Storage Spaces Direct picks up the baton from Microsoft Clustered Storage Spaces, meaning it is a true SDS technology for Windows Server 2016. The testing of S2D is in full swing right now, and in this research, we provide a systematic guide on a practical deployment of a fault-tolerant 4-node setup.
Enterprises seek for ultimate performance, total fault-tolerance and availability to secure their business continuity. Thus, the 4-node setup which ensures exceptional uptime even in the case of multiple node failures seems to be the right choice.
The setup consists of 9 detailed steps: from Windows Server roles and features installation to the node failure test executed with our own specialized tool called Storage Data Corruption Test.
In the result, we have successfully built an S2D 4-node setup, which can withstand a node crash. It proves to be a good example of Enterprise-level infrastructure ensuring high uptime and performance due to overprovisioning in hardware resources.
Read the full article here: https://www.starwindsoftware.com/blog/microsoft-storage-spaces-direct-4-node-setup-2 to learn more about the setup process and detailed failover check results.
The article provides comparison of three leading products of the Software-Defined Storage market: Microsoft Storage Spaces Direct, VMware Virtual SAN and StarWind Virtual SAN. There are several use cases considered, based on the deployment scales and architectures.
Microsoft Storage Spaces Direct and VMware Virtual SAN are a perfect choice for bigger SMBs and entry-level enterprises because their licensing is reasonable for typical of these businesses infrastructure types. These solutions are not good with smaller SMBs and ROBOs, being too expensive and a performance overkill for them. The per-host licensing is too expensive for the hyperconverged environment of very big enterprises. Microsoft can expose only SMB3 reasonably well, while VMware “speaks” iSCSI and NFS, which prevents them from creating single shared storage pool in a multi-tenant environment. For the databases scenarios implementation, Microsoft and VMware have specific financial and technical issues.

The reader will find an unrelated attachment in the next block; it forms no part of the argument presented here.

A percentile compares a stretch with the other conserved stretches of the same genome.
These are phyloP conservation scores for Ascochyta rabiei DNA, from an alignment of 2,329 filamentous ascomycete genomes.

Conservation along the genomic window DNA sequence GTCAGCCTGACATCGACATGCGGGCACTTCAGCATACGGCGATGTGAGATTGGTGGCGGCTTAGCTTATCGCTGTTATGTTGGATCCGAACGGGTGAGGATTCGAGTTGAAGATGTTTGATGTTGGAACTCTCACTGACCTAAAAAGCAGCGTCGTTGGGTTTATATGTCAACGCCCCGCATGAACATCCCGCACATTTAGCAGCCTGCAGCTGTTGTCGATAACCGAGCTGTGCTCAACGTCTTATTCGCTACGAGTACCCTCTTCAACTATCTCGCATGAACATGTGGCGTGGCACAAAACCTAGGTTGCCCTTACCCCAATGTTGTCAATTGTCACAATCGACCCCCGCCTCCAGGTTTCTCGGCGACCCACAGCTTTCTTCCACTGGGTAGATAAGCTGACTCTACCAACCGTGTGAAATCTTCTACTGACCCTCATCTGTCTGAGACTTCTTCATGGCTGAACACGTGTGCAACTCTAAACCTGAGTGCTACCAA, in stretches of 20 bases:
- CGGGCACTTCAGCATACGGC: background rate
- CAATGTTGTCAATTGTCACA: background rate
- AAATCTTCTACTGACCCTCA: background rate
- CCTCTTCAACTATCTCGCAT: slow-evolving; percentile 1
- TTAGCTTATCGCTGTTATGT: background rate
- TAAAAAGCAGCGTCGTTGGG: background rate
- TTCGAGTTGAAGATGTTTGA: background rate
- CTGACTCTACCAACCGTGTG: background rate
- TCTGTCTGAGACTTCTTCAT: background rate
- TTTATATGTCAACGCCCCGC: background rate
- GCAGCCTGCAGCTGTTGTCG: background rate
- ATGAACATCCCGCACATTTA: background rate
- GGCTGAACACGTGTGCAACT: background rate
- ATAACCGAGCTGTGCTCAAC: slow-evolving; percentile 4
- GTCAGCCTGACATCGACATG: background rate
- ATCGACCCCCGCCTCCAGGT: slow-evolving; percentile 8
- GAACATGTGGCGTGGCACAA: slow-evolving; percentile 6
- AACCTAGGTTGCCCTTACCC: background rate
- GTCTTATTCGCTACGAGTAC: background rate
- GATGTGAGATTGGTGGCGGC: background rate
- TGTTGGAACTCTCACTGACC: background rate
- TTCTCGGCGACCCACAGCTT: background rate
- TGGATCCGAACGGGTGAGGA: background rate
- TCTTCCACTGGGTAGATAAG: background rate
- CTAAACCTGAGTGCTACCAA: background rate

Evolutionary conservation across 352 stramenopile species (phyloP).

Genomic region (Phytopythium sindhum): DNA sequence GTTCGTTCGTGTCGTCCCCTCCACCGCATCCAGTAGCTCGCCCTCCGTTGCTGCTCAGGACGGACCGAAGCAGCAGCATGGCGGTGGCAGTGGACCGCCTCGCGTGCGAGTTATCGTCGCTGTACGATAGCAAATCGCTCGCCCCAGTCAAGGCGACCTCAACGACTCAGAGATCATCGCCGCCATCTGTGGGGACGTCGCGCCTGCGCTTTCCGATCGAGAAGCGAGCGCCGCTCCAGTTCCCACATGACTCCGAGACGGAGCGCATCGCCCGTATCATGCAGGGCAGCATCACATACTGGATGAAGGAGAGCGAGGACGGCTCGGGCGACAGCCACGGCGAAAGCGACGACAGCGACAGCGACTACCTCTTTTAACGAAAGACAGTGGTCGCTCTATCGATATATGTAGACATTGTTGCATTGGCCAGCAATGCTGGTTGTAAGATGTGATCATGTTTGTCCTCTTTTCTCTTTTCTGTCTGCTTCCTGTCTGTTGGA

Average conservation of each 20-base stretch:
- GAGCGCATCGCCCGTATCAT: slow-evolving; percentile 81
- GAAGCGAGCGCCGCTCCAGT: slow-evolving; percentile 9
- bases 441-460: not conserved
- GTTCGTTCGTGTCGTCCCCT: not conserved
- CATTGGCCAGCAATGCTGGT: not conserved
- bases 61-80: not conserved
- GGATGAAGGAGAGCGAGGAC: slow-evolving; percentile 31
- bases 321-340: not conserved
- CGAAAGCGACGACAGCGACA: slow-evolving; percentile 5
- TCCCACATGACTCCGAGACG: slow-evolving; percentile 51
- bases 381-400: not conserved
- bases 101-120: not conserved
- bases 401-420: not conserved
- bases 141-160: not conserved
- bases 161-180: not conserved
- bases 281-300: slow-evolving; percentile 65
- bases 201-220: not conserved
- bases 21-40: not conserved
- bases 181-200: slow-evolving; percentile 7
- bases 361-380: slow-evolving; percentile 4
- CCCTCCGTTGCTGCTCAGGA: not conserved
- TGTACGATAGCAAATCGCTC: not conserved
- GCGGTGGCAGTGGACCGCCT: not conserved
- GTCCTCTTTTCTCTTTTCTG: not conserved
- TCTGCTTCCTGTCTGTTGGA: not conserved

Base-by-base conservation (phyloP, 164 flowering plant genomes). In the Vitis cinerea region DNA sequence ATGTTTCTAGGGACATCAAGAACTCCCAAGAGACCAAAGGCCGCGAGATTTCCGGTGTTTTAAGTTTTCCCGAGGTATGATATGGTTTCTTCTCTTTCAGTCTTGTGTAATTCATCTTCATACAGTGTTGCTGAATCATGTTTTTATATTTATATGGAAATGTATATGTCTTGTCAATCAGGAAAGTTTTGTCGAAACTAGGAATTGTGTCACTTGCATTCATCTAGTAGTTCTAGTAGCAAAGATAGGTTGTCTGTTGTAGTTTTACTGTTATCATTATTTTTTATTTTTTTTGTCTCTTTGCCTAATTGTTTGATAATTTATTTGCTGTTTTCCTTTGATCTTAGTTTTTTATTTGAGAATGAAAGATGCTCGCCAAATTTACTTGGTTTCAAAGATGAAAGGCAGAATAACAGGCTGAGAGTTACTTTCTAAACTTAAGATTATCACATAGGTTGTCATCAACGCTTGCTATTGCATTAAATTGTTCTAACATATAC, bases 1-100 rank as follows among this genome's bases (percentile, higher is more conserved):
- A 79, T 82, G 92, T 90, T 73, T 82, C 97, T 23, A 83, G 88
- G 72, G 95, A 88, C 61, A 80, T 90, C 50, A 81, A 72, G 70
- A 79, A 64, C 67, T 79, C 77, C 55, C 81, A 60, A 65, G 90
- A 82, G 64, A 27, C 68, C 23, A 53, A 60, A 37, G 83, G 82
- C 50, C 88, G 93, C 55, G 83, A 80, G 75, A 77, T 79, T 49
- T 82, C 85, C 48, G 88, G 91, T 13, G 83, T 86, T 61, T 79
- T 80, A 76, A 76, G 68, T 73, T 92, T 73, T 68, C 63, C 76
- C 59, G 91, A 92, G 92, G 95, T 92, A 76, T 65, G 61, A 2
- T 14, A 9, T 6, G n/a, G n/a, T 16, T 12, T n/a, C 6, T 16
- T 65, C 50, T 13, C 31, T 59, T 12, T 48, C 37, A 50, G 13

StarWind Virtual SAN requires minimalistic two-node setup and provides 24/7 support, which makes it a perfect choice for small SMBs and ROBO. It has flexible licensing, to cover different deployment scenarios. StarWind utilizes the majority of industry-standard uplink protocols, so it can work with vSphere and Hyper-V environments simultaneously and provide a single pool of storage instead of separated “islands”. For datacenters, StarWind is good both in its software form as a “data mover” to create the virtual shared storage pool, and complete “ready nodes” for HCI or storage-only infrastructure. StarWind supports non-virtualized Windows Server environments, properly supports all possible storage protocols, and can provide high performance shared storage.
In general, StarWind Virtual SAN rather complements Microsoft Storage Spaces Direct and VMware Virtual SAN, than competes them. It fills the gaps for Microsoft or VMware-based infrastructures, providing them with the features to fine-tune different types of architectures.
Read the detailed comparison here: https://www.starwindsoftware.com/blog/software-defined-storage-starwind-virtual-san-vs-microsoft-storage-spaces-direct-vs-vmware-virtual-san
Microsoft has always been targeting mainly SMB and ROBO space and now they’ve decided to aim at Enterprise, namely datacenters, Internet Service Providers, Cloud Hosting, etc. How well do they fare?
Problem was, up to Windows Server 2016, Microsoft had no real Software-Defined Storage, meaning it relied completely on SAS hardware. Not much “software defined” there. Enterprises couldn’t go with poor scalability of SAS with their several feet long cables and a literal headache of stretching the infrastructure as far as the next building.
A shared JBOD Scale-Out File Server (Image Credit: Microsoft)
In Windows Server 2016, Microsoft has designed a technology called Storage Spaces Direct, which is really SDS. What’s really good about it is the fact that the same engine can be utilized for various business sizes. There is no hardware lock-in, no distance or topology limitations. Having dropped hardware lock-in and accepting commodity components, the new technology also cuts down hardware expense and associated management costs as well. Besides, it is much easier for IT specialists to master one technology than dig into multiple different ones. How? Check out the full article here https://blog.starwindsoftware.com/microsoft-storage-spaces-direct/ and see how well S2D fares.